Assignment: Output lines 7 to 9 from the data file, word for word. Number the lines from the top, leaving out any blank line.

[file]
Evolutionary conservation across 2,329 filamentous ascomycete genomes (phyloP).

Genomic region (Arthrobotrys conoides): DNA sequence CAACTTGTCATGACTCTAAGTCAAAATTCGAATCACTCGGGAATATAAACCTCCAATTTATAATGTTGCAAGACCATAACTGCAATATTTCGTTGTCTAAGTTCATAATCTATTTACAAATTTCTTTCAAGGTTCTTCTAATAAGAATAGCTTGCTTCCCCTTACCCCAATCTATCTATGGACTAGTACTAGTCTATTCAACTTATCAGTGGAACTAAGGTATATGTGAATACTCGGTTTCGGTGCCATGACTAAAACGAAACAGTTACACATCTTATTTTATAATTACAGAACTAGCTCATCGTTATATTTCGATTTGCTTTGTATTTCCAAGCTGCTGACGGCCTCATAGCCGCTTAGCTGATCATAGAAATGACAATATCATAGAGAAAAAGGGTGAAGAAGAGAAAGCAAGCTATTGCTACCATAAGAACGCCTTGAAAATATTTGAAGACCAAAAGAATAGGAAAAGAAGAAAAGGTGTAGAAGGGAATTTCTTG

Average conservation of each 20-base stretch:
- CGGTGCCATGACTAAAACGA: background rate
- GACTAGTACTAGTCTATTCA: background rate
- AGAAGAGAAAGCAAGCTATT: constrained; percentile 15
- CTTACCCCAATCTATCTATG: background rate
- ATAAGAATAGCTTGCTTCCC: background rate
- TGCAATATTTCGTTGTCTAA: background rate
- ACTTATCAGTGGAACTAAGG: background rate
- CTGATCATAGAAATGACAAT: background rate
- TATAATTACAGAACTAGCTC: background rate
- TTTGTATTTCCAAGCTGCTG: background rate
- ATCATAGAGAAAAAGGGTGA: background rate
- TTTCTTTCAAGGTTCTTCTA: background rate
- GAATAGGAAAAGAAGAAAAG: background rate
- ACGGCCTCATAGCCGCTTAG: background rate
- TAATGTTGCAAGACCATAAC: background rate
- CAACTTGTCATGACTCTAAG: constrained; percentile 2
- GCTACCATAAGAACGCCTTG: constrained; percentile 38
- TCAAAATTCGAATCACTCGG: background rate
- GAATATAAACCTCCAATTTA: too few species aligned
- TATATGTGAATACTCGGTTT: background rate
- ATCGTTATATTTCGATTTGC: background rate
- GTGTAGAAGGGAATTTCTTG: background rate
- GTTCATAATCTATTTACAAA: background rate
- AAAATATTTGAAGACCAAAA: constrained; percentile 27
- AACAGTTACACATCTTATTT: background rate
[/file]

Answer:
- CTTACCCCAATCTATCTATG: background rate
- ATAAGAATAGCTTGCTTCCC: background rate
- TGCAATATTTCGTTGTCTAA: background rate